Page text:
“Luke throws off-speed pitches but he’s been clocked at 83 mph,’’ Coppinger said. “His control is very good. A strong competitor, he started at quarterback and also plays ice hockey. An excellent defensive outfielder, he’s got good range and runs like a deer. On offense, he’s got gap-to-gap power.’’
Sean Anderson is also a left-handed pitcher who can compete at first base or in the outfield. “Sean’s about 6-4, he’s athletic, has good range in the outfield and has power,’’ Coppinger said. “His best pitches are a fastball, curve and change-up. He showed lots of command as the regular season was winding down. He relies more on finesse than power.’’
Two other juniors — left-handed pitcher/outfielder Jack Reynolds and catcher Matt Childs — are dependable, scrappy and athletic.
“Jack was out best pitcher at times last year,’’ Coppinger said. “Throwing a fastball, curve and change-up, his control is fine and he rarely walks anyone. He’s got good range in the outfield and he’s always grinding as a hitter. Matt is a man among boys. He’s big and strong, super athletic and hits for power. His arm is strong and he’s an above-average hitter. If necessary, he could play either the outfield or the infield.’’
Sophomore Caden Reisman played shortstop down the stretch last year and Coppinger was pleased with his effort. “He made some big plays as a freshman,’’ Coppinger said. “He’s got a high baseball IQ, he’s instinctive and he’s also aggressive. A versatile athlete, he could play the outfield.’’
James Owens, a transfer from Texas, could be a major addition. Coppinger views him as a potential designated-hitter or a corner infielder. “James respects the game and it looks like he swings with power,’’ Coppinger said. “He played a 50-game schedule in Texas. We hope he’ll provide some depth and that his lengthy schedule in Texas will give us some added experience.’’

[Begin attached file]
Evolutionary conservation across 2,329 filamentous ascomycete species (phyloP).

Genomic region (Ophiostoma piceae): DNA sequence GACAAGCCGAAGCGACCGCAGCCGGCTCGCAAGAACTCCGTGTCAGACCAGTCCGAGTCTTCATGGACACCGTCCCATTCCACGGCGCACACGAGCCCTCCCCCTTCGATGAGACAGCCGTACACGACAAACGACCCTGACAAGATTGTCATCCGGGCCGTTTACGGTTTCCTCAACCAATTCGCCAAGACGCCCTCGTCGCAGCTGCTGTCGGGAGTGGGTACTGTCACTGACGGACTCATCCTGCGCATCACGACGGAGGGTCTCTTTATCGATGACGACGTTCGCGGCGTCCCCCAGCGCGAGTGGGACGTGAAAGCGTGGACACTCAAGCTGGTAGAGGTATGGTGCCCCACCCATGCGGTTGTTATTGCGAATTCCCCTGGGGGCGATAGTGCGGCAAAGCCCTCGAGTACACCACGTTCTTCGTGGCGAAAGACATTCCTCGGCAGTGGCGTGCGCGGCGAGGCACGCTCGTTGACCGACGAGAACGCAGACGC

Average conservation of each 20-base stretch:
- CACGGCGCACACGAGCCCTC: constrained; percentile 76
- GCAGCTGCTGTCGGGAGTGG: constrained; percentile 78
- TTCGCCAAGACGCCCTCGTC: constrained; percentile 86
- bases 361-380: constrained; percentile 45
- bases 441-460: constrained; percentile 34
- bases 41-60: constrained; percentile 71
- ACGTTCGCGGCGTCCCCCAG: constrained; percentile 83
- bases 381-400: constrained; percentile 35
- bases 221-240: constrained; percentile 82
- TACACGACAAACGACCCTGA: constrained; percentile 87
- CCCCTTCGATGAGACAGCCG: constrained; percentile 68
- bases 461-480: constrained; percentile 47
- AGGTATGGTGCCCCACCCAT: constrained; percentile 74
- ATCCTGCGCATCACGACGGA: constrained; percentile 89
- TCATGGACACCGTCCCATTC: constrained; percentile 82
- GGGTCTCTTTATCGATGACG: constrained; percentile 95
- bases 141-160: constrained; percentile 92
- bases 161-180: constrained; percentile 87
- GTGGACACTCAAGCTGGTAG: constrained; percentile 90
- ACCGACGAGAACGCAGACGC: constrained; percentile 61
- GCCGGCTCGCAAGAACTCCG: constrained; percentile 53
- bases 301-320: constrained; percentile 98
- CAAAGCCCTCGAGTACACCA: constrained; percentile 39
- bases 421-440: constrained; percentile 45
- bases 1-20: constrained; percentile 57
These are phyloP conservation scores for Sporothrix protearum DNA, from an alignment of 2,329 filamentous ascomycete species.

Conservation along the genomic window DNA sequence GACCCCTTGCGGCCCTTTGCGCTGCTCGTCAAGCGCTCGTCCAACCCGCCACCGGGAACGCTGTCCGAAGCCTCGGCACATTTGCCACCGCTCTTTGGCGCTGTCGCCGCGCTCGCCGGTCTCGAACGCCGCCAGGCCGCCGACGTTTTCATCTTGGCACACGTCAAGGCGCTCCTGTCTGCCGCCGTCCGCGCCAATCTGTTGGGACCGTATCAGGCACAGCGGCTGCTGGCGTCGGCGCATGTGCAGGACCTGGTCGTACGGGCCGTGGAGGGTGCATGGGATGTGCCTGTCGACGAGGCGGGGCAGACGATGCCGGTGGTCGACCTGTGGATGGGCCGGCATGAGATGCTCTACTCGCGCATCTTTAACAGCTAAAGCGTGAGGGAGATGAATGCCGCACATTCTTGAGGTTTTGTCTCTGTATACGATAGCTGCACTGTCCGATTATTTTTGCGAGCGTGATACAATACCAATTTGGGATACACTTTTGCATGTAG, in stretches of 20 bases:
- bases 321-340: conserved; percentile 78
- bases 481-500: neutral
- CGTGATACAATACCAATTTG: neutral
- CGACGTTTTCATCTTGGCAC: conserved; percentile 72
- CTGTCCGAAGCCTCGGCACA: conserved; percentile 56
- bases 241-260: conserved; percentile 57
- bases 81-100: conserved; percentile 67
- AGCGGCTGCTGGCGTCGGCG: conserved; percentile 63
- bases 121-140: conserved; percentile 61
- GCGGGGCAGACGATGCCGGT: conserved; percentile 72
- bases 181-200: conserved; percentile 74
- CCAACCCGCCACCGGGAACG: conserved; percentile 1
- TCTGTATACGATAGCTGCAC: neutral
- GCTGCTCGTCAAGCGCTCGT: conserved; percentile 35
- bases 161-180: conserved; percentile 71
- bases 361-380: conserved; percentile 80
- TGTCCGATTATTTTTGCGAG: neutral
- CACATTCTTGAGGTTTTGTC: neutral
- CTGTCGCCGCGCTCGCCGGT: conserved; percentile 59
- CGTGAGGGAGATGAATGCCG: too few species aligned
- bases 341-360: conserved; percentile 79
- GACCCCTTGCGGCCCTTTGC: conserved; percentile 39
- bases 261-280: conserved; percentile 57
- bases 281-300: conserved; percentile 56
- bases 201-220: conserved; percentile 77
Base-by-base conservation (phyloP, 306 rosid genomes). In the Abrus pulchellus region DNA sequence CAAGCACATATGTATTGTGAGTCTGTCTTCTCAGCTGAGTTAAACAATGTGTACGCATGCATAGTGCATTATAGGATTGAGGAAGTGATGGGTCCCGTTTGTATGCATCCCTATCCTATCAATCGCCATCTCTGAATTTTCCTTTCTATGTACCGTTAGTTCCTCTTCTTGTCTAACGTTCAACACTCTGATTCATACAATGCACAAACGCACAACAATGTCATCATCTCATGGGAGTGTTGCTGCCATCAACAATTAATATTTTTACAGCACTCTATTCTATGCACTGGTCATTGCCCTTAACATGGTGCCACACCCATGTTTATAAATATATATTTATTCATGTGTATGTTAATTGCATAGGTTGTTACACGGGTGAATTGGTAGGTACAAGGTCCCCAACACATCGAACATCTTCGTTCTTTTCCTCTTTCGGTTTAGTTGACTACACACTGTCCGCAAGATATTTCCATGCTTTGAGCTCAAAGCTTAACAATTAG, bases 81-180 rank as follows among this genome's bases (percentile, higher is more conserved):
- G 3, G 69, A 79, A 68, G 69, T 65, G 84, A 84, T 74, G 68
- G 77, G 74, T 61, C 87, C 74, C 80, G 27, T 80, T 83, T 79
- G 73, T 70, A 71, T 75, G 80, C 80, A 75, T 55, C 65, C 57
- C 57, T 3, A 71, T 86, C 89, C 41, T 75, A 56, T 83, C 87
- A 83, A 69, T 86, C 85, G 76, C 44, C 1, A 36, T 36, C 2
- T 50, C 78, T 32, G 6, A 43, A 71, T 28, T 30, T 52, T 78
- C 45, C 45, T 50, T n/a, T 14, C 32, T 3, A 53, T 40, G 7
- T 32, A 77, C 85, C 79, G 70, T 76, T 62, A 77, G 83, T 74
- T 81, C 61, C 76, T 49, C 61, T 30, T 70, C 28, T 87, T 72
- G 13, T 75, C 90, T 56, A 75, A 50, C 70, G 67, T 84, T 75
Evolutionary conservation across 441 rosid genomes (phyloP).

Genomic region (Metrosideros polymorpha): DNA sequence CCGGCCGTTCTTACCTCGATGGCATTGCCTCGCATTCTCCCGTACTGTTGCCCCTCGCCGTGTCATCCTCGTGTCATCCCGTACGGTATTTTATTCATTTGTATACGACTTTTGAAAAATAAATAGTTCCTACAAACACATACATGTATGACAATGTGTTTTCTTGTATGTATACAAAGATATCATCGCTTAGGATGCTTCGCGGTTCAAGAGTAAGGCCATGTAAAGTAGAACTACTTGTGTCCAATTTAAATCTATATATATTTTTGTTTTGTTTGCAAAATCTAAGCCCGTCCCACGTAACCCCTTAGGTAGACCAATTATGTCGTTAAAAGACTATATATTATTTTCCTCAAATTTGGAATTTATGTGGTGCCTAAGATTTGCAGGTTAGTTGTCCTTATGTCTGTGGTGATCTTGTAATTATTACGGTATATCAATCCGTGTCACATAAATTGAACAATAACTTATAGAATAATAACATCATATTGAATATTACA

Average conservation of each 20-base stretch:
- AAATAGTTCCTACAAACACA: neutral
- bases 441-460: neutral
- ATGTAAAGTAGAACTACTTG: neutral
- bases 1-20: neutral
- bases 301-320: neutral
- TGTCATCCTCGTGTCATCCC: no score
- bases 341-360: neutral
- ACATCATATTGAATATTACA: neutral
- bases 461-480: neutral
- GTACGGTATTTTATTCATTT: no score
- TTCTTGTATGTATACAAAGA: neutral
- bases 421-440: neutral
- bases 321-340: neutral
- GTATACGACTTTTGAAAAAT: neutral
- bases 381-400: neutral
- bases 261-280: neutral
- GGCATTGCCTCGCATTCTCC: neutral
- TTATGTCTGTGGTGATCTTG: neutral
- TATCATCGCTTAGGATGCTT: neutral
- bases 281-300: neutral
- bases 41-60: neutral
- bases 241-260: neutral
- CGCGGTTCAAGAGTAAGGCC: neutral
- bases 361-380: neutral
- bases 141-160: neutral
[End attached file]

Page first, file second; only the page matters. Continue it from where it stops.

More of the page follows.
Medway’s freshman class looks strong and Coppinger likes the players’ serious approach to baseball. “Several of them could break through and help us in a variety of positions,’’ he said.
The 35-year-old Coppinger, who was a two-time TVL all-star pitcher at Medway, emphasizes that his competitive philosophy is all about his players working hard, reaching their potential and having fun. “If those things occur, then winning follows,’’ he said. “It’s about getting the kids ready for the next level.’’
A native of Medway, Coppinger also uses baseball to teach valuable life lessons. “Our players learned how to overcome adversity last year when they excelled after going winless in nine straight games,’’ he offered. “They learned what resilience is all about. Our sport also helps kids set goals and be strong leaders and good teammates.’’
Coppinger is humbled that his 2019 squad that played in the state final owns the deepest run in the program’s history.
“I played for Medway and I’m proud how far we’ve come as a program,’’ he noted.
Getting to the state final this season would no doubt be very rewarding, especially after three years of roller-coaster rides